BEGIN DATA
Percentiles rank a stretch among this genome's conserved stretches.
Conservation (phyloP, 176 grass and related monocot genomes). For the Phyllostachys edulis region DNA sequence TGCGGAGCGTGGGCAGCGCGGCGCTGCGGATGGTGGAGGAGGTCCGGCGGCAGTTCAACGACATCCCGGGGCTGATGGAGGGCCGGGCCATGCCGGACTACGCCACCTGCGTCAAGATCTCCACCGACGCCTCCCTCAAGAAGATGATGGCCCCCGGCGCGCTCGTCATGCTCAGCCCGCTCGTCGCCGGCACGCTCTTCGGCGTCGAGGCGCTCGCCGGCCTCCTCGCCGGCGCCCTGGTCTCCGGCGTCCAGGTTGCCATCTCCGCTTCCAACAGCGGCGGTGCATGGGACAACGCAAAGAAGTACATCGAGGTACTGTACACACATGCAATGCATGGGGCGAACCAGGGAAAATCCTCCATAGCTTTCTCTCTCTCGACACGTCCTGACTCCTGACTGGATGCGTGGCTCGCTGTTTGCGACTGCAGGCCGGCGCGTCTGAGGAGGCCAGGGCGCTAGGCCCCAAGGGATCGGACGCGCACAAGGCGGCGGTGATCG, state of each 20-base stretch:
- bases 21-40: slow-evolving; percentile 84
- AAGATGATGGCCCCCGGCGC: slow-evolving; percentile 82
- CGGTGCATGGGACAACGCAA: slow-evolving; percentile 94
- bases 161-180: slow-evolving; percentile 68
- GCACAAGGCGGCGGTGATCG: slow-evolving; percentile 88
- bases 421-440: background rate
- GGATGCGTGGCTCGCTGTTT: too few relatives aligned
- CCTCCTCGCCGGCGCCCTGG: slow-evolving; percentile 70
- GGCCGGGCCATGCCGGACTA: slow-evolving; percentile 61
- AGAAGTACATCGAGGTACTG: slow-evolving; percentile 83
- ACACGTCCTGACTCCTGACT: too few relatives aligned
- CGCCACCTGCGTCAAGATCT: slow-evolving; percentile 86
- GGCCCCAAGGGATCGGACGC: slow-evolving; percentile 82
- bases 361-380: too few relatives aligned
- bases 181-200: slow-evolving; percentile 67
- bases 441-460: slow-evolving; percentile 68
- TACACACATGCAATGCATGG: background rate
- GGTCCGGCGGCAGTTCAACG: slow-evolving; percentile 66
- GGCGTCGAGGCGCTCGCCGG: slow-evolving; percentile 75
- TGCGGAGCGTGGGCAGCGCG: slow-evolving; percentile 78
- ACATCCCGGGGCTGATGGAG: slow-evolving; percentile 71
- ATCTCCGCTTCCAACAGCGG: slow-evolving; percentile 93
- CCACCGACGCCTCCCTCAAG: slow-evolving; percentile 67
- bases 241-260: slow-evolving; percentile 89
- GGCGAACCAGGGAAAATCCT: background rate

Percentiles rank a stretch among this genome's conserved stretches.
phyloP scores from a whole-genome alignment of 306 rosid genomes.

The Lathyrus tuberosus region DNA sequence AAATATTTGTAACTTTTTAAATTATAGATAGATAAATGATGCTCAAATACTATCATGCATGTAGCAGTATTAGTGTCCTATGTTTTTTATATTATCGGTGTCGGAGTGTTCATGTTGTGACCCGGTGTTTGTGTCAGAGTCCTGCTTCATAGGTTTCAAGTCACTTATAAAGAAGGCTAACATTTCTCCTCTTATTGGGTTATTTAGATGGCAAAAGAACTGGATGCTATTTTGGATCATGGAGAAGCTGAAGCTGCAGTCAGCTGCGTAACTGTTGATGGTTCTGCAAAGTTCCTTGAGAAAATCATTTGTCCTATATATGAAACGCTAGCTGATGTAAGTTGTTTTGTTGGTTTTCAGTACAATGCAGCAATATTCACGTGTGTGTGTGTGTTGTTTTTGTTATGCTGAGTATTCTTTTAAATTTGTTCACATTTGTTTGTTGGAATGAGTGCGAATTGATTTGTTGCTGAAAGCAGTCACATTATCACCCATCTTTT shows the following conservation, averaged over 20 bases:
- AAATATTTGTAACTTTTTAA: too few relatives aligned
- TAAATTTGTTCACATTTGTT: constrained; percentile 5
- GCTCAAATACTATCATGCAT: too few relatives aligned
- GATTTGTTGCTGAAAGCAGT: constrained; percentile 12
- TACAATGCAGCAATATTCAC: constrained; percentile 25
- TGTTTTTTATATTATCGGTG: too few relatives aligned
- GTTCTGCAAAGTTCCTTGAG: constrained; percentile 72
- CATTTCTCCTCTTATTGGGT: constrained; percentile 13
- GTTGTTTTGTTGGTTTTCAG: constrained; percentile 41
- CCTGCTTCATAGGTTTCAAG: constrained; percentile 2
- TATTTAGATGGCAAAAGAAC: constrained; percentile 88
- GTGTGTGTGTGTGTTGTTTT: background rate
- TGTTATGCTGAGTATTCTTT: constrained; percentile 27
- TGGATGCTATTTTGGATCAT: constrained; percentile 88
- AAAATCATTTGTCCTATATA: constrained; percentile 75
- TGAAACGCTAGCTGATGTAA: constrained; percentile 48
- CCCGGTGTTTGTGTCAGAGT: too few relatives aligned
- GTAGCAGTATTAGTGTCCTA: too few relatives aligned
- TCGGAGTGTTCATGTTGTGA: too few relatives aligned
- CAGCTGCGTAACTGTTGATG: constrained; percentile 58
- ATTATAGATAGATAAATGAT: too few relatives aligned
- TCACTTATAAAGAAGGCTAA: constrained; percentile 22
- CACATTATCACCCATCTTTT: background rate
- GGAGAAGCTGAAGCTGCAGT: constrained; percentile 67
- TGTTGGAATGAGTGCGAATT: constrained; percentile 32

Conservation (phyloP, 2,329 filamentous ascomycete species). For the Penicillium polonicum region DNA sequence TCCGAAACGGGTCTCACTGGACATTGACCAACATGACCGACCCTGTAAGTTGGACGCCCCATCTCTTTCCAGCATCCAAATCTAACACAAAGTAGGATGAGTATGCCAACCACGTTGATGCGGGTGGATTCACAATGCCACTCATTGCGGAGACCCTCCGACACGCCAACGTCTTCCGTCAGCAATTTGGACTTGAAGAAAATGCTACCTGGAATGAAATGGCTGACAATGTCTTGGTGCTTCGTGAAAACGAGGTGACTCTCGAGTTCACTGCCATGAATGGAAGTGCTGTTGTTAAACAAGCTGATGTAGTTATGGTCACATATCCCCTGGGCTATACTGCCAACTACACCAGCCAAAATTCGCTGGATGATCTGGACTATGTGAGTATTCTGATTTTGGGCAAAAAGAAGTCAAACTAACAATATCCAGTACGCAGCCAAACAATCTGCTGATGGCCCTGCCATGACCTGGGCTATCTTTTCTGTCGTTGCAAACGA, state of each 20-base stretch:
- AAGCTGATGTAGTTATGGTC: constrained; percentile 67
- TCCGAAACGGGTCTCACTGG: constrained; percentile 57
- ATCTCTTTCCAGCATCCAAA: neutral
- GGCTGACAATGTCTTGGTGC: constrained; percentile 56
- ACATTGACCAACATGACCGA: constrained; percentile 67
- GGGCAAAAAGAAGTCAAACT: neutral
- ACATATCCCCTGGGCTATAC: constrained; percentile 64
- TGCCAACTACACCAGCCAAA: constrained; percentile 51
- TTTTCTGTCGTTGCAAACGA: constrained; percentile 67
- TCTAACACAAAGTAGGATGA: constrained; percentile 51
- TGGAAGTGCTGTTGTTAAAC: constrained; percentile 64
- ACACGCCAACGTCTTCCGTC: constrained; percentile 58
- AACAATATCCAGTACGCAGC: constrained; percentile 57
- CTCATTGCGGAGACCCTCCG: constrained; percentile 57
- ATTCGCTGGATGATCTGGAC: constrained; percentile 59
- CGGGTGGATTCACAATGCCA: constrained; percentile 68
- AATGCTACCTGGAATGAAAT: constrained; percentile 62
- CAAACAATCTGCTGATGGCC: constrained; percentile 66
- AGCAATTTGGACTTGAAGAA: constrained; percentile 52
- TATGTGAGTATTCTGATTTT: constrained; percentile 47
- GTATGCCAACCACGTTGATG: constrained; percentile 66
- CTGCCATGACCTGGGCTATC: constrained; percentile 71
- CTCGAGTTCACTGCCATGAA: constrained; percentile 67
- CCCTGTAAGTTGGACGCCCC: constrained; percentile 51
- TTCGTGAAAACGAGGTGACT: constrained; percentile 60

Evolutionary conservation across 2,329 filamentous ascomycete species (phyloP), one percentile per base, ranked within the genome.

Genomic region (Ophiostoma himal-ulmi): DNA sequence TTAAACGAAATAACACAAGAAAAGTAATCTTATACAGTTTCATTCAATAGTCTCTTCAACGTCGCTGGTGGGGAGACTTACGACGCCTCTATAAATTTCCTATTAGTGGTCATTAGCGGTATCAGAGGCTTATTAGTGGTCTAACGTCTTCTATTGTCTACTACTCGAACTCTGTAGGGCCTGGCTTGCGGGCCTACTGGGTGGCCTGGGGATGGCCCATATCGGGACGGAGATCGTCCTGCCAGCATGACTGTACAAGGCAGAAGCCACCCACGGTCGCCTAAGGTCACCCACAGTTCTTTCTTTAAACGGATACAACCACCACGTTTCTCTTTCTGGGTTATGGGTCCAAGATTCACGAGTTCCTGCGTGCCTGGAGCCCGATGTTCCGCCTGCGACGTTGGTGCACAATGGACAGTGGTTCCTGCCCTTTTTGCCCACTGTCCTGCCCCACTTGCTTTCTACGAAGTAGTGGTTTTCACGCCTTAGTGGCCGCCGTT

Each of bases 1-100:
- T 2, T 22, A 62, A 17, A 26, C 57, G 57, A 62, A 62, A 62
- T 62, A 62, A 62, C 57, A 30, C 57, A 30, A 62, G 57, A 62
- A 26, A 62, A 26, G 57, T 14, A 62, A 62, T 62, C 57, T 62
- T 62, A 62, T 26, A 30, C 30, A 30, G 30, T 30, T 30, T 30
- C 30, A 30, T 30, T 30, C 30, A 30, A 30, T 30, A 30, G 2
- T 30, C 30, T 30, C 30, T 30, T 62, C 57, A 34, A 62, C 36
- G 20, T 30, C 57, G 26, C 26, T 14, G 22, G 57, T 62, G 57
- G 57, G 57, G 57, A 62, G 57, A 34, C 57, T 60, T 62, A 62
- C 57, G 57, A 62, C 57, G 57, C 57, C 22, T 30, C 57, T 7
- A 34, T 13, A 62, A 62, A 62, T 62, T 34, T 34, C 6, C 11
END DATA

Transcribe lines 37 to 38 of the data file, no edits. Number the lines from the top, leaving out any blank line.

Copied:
- GTTCTGCAAAGTTCCTTGAG: constrained; percentile 72
- CATTTCTCCTCTTATTGGGT: constrained; percentile 13